Rebuilding the RI GOP Part II: Top Down/Bottom Up
Before the RI GOP can hope to make political headway, its members must identify what they really stand for, which is something that I wrote about in my last piece. Next, they must turn to the hard work of party building, which means developing and funding candidates. It is here that a fundamental reprioritization needs to be made by both the party and those who would like to seek political office with an “R” next to their names.
It’s been my impression that Rhode Island Republicans are too enamored with running for the big-name positions–Governor, U.S. Congress, Mayor–and not so much into vying for the local political billets like Town Council, School Committee, or State Legislature. In other words, if RI politics were a buffet table, too many GOP candidates pass right over the meat and potatoes and head for the filet mignon. The problem is, there are many more meat-and-potatoes entrées, and they are cheaper and easier to get!
Heck, even the consummate filet mignon politician–Senator Lincoln Chafee–realized that you have to begin your political diet by scarfing down some SOS. He was a Warwick City Councilman before becoming Mayor of Warwick. Then he was appointed and re-elected to the Senate.
I’m not necessarily arguing against running for the big offices right out of the gate. Governor Carcieri was a political unknown, but he had the ability to fund himself. Through hard work and perseverance–and despite the doubts of the RIGOP establishment–he won the Governor’s race twice. For that matter, Mayor Laffey has also been a “self-funder.” Additionally, his tenure as Mayor also made him a recognizable political personality (for good and ill) in his Senate run. (Tangential point: It’s interesting that two of the most successful members of the RIGOP today were/are considered “outsiders” by the RIGOP establishment.) While some may argue that Mayor Laffey should have “settled” for a state-level office, he had enough financial juice and name recognition to make a viable run for a high-profile office.
However, both the Governor and Mayor Laffey are the exceptions and, along with Senator Chafee, are evidence of part of a different, but related, problem within the RI GOP: an over-reliance on well-moneyed individuals to self-fund their own campaigns and bring everyone lower on the ticket along for the ride. The average GOP candidate–the one who’s eating SOS–needs support from the state party to be able to finance a run for Town Council or State Rep. It’s all fine and dandy to argue (hope?) that top-o’-the-ticket coattails can make up for lack of cash, but I haven’t seen that translate into political success for the RI GOP. Cash would work better.
Look, I don’t have a financial background nor any real idea as to the mechanics of political fund-raising. “I’m an idea man.” As such, I have to think that if the RI GOP could offer attractive candidates, the money would come. Nonetheless, I also realize that any organization needs an effective leader. Yesterday, I pointed to the discussion that Dan Yorke was having about the RI GOP in which he proposed that they should impose the death penalty on themselves. End the misery now. Scorch the earth so that something new can grow in a few years. Yorke’s premise is that there is no high-profile leader who is willing or able to step up and make the changes necessary for the RI GOP to become a truly viable political entity. Therefore, get the bad apples (according to Yorke, Bernie Jackvony and John Holmes) out by knocking their legs out from under them.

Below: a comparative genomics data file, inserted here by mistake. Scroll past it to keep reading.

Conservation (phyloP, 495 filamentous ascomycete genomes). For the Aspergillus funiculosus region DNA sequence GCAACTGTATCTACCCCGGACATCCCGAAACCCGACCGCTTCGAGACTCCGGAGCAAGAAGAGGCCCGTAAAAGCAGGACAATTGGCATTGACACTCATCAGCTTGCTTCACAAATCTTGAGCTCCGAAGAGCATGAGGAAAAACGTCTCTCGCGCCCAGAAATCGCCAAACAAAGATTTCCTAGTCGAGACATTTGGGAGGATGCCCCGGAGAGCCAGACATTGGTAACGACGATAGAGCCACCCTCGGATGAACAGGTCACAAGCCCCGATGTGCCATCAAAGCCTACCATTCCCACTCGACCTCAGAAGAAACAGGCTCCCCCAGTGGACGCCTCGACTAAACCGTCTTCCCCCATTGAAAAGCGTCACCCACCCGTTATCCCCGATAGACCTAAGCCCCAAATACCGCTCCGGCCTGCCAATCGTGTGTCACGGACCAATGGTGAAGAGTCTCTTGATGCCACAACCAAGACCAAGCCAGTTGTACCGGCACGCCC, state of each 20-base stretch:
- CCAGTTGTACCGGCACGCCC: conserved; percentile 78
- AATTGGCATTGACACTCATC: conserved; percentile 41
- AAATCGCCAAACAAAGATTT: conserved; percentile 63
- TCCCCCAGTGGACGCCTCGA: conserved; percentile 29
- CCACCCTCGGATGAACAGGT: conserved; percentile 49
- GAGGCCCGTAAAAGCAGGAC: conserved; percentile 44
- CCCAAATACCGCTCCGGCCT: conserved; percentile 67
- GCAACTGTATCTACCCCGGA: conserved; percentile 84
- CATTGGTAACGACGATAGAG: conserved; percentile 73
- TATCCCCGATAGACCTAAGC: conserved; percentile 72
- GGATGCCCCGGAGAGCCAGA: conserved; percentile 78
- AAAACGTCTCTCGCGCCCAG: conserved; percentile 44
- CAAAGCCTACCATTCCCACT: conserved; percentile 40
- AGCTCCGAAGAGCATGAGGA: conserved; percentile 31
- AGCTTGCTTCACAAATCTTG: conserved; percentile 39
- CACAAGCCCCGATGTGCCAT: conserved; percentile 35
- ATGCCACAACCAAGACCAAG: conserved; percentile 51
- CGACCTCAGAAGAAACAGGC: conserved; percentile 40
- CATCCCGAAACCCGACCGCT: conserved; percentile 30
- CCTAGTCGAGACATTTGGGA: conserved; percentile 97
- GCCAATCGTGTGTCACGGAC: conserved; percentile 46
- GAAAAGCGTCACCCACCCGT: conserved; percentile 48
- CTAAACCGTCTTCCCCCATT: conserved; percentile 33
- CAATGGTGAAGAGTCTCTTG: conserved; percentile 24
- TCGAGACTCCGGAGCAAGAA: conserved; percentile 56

Perhaps he’s right, and as I said, while I recognize the need for good leadership in any organization, parties and movements also must be built from the bottom up. The rank and file can reform the party, if they put their minds to it. No matter who becomes the leader of the RIGOP, or how they get there, it’s my belief that–to really change the political equation in this state–he or she must recruit effective candidates to run in local elections.
So it seems to me that the path to success lays between having a top down and a bottom up party. Of necessity, the RI GOP still has to be an organizationally top-down party, with smart, effective (and well-connected) leadership. However, the implementation of a sound political agenda–real party building–can only be done starting from the bottom of the ticket and working up.
Some Republicans, such as Warwick Mayor Scott Avedesian, have recognized this and worked their way through lower political offices to upper. Sue Stenhouse, though she lost, is another good example (I keep coming back to Warwick, don’t I?) of a candidate with experience on the Warwick City Council who sought a higher office.
Starting small acquaints a candidate with political and governmental processes. More importantly, it also acquaints them with the voters. Thus, it gives them something that most don’t have the money to buy: name recognition. Like it or not, it isn’t the ideas that first attract RI voters to particular candidates, it’s how well they know and like them. All politics may be local, but in Rhode Island, it’s also personal. More on that next time.